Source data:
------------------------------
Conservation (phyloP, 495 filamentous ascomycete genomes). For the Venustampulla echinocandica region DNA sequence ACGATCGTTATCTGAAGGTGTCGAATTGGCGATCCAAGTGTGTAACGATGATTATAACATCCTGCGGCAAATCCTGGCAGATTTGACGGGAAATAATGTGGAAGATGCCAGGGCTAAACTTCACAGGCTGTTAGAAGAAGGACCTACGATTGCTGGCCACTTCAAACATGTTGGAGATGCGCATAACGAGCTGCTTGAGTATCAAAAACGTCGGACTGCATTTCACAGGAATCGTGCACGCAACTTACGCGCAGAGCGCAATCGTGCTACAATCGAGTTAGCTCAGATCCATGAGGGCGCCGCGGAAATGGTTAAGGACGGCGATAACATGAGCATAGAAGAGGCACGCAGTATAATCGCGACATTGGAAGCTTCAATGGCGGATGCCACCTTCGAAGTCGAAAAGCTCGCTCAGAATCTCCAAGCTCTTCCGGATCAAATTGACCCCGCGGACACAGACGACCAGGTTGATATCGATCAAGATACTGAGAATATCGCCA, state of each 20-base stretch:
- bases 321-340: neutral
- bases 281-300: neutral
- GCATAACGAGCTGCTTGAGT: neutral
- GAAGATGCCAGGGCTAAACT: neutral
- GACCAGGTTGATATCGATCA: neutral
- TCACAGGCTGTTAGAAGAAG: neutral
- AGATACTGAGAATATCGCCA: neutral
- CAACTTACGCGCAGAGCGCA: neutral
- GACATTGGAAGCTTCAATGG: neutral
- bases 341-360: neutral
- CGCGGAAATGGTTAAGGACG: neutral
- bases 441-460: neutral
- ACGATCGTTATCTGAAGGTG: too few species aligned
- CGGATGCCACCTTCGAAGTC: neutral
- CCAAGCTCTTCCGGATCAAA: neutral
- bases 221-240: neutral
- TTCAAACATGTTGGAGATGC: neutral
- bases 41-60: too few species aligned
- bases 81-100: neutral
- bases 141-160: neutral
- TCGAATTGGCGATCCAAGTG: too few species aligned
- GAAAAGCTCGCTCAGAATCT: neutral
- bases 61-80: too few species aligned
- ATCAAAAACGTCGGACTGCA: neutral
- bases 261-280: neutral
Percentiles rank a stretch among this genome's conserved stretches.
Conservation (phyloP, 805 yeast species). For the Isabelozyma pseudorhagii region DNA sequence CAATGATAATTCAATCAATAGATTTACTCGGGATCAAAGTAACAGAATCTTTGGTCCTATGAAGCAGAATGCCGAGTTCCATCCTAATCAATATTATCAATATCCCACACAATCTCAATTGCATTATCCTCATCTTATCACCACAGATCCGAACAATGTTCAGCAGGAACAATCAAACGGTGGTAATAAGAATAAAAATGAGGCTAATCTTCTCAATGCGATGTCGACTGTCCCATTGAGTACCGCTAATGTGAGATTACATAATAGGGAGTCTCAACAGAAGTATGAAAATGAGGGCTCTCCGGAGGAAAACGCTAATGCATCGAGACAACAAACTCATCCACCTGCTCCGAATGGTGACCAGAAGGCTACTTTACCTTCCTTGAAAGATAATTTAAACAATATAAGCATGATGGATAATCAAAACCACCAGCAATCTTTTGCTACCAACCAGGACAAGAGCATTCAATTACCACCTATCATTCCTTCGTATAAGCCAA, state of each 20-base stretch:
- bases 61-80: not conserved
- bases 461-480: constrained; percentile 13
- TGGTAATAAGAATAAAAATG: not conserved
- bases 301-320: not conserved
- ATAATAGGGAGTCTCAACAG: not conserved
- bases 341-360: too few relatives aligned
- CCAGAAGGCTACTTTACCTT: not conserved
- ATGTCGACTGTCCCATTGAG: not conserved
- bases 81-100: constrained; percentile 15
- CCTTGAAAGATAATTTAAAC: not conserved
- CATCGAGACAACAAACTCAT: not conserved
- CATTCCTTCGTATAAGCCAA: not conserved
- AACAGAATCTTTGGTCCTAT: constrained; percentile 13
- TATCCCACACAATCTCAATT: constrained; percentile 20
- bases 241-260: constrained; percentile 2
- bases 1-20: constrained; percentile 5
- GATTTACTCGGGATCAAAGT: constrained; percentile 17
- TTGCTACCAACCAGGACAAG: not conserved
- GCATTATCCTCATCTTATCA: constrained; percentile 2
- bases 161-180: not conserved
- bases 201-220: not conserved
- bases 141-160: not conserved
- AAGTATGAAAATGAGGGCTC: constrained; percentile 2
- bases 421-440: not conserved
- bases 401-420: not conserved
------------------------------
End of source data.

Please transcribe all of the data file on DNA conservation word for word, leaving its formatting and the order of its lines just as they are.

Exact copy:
Conservation (phyloP, 495 filamentous ascomycete genomes). For the Venustampulla echinocandica region DNA sequence ACGATCGTTATCTGAAGGTGTCGAATTGGCGATCCAAGTGTGTAACGATGATTATAACATCCTGCGGCAAATCCTGGCAGATTTGACGGGAAATAATGTGGAAGATGCCAGGGCTAAACTTCACAGGCTGTTAGAAGAAGGACCTACGATTGCTGGCCACTTCAAACATGTTGGAGATGCGCATAACGAGCTGCTTGAGTATCAAAAACGTCGGACTGCATTTCACAGGAATCGTGCACGCAACTTACGCGCAGAGCGCAATCGTGCTACAATCGAGTTAGCTCAGATCCATGAGGGCGCCGCGGAAATGGTTAAGGACGGCGATAACATGAGCATAGAAGAGGCACGCAGTATAATCGCGACATTGGAAGCTTCAATGGCGGATGCCACCTTCGAAGTCGAAAAGCTCGCTCAGAATCTCCAAGCTCTTCCGGATCAAATTGACCCCGCGGACACAGACGACCAGGTTGATATCGATCAAGATACTGAGAATATCGCCA, state of each 20-base stretch:
- bases 321-340: neutral
- bases 281-300: neutral
- GCATAACGAGCTGCTTGAGT: neutral
- GAAGATGCCAGGGCTAAACT: neutral
- GACCAGGTTGATATCGATCA: neutral
- TCACAGGCTGTTAGAAGAAG: neutral
- AGATACTGAGAATATCGCCA: neutral
- CAACTTACGCGCAGAGCGCA: neutral
- GACATTGGAAGCTTCAATGG: neutral
- bases 341-360: neutral
- CGCGGAAATGGTTAAGGACG: neutral
- bases 441-460: neutral
- ACGATCGTTATCTGAAGGTG: too few species aligned
- CGGATGCCACCTTCGAAGTC: neutral
- CCAAGCTCTTCCGGATCAAA: neutral
- bases 221-240: neutral
- TTCAAACATGTTGGAGATGC: neutral
- bases 41-60: too few species aligned
- bases 81-100: neutral
- bases 141-160: neutral
- TCGAATTGGCGATCCAAGTG: too few species aligned
- GAAAAGCTCGCTCAGAATCT: neutral
- bases 61-80: too few species aligned
- ATCAAAAACGTCGGACTGCA: neutral
- bases 261-280: neutral
Percentiles rank a stretch among this genome's conserved stretches.
Conservation (phyloP, 805 yeast species). For the Isabelozyma pseudorhagii region DNA sequence CAATGATAATTCAATCAATAGATTTACTCGGGATCAAAGTAACAGAATCTTTGGTCCTATGAAGCAGAATGCCGAGTTCCATCCTAATCAATATTATCAATATCCCACACAATCTCAATTGCATTATCCTCATCTTATCACCACAGATCCGAACAATGTTCAGCAGGAACAATCAAACGGTGGTAATAAGAATAAAAATGAGGCTAATCTTCTCAATGCGATGTCGACTGTCCCATTGAGTACCGCTAATGTGAGATTACATAATAGGGAGTCTCAACAGAAGTATGAAAATGAGGGCTCTCCGGAGGAAAACGCTAATGCATCGAGACAACAAACTCATCCACCTGCTCCGAATGGTGACCAGAAGGCTACTTTACCTTCCTTGAAAGATAATTTAAACAATATAAGCATGATGGATAATCAAAACCACCAGCAATCTTTTGCTACCAACCAGGACAAGAGCATTCAATTACCACCTATCATTCCTTCGTATAAGCCAA, state of each 20-base stretch:
- bases 61-80: not conserved
- bases 461-480: constrained; percentile 13
- TGGTAATAAGAATAAAAATG: not conserved
- bases 301-320: not conserved
- ATAATAGGGAGTCTCAACAG: not conserved
- bases 341-360: too few relatives aligned
- CCAGAAGGCTACTTTACCTT: not conserved
- ATGTCGACTGTCCCATTGAG: not conserved
- bases 81-100: constrained; percentile 15
- CCTTGAAAGATAATTTAAAC: not conserved
- CATCGAGACAACAAACTCAT: not conserved
- CATTCCTTCGTATAAGCCAA: not conserved
- AACAGAATCTTTGGTCCTAT: constrained; percentile 13
- TATCCCACACAATCTCAATT: constrained; percentile 20
- bases 241-260: constrained; percentile 2
- bases 1-20: constrained; percentile 5
- GATTTACTCGGGATCAAAGT: constrained; percentile 17
- TTGCTACCAACCAGGACAAG: not conserved
- GCATTATCCTCATCTTATCA: constrained; percentile 2
- bases 161-180: not conserved
- bases 201-220: not conserved
- bases 141-160: not conserved
- AAGTATGAAAATGAGGGCTC: constrained; percentile 2
- bases 421-440: not conserved
- bases 401-420: not conserved